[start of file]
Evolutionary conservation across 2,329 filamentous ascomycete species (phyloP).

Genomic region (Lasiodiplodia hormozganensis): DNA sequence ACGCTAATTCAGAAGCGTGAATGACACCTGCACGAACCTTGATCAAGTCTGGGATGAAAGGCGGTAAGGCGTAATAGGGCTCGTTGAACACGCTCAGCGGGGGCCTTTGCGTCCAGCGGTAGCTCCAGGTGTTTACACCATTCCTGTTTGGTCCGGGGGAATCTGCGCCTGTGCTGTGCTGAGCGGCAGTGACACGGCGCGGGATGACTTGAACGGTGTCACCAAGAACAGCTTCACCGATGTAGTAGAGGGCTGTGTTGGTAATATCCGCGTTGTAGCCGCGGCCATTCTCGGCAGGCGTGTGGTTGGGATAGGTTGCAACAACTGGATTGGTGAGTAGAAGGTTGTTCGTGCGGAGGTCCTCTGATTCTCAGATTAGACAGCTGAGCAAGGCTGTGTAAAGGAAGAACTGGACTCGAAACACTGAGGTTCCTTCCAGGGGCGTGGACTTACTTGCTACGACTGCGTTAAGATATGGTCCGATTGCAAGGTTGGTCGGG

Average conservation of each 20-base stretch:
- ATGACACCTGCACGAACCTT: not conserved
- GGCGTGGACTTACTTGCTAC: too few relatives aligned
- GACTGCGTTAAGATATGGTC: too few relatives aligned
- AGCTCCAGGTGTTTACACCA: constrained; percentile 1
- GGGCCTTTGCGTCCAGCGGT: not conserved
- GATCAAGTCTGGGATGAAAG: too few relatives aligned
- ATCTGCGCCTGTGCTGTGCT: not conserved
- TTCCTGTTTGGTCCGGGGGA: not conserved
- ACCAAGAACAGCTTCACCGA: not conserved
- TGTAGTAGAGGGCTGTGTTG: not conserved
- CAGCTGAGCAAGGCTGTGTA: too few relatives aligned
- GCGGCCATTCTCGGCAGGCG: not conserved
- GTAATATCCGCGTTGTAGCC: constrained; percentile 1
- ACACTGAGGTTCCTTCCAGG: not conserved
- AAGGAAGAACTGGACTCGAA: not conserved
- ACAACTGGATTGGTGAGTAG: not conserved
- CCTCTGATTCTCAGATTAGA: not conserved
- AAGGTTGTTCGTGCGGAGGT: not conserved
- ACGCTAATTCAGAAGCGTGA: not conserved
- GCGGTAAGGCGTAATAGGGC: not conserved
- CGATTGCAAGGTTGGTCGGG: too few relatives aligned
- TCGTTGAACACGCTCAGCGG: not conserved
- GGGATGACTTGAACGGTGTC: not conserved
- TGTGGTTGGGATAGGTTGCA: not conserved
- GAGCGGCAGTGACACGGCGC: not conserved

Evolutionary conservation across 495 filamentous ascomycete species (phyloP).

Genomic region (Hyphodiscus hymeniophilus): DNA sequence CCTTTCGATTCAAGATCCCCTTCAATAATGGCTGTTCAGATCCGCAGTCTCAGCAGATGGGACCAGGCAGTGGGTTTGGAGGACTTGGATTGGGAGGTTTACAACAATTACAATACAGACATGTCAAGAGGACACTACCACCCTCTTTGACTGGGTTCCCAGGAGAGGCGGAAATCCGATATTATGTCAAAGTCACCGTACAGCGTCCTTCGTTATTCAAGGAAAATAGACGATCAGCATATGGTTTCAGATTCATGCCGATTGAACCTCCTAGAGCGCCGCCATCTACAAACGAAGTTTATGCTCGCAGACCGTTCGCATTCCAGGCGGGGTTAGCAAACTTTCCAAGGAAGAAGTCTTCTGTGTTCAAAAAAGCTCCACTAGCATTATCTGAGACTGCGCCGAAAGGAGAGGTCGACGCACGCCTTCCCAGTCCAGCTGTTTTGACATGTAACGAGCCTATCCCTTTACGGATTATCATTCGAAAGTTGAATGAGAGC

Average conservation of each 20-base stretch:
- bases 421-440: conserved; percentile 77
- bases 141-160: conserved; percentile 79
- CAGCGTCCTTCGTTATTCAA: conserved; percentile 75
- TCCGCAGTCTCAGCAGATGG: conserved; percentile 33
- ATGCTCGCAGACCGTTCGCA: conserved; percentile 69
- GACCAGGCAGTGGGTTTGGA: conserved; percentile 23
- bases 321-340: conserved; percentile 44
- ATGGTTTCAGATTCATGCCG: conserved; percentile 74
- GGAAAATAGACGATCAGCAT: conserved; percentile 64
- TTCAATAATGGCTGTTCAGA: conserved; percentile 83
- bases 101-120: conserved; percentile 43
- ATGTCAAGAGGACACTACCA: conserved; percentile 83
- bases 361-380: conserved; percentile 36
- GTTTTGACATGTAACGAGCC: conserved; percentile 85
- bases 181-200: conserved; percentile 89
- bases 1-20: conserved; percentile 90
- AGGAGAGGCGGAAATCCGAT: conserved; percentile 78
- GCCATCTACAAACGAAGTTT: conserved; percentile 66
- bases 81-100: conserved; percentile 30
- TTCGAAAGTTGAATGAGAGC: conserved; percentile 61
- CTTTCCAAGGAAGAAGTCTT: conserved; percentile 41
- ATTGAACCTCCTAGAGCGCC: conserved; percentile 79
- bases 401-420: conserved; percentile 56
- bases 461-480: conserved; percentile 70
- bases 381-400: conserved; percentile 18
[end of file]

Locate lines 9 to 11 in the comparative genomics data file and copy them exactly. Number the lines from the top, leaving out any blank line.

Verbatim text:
- GATCAAGTCTGGGATGAAAG: too few relatives aligned
- ATCTGCGCCTGTGCTGTGCT: not conserved
- TTCCTGTTTGGTCCGGGGGA: not conserved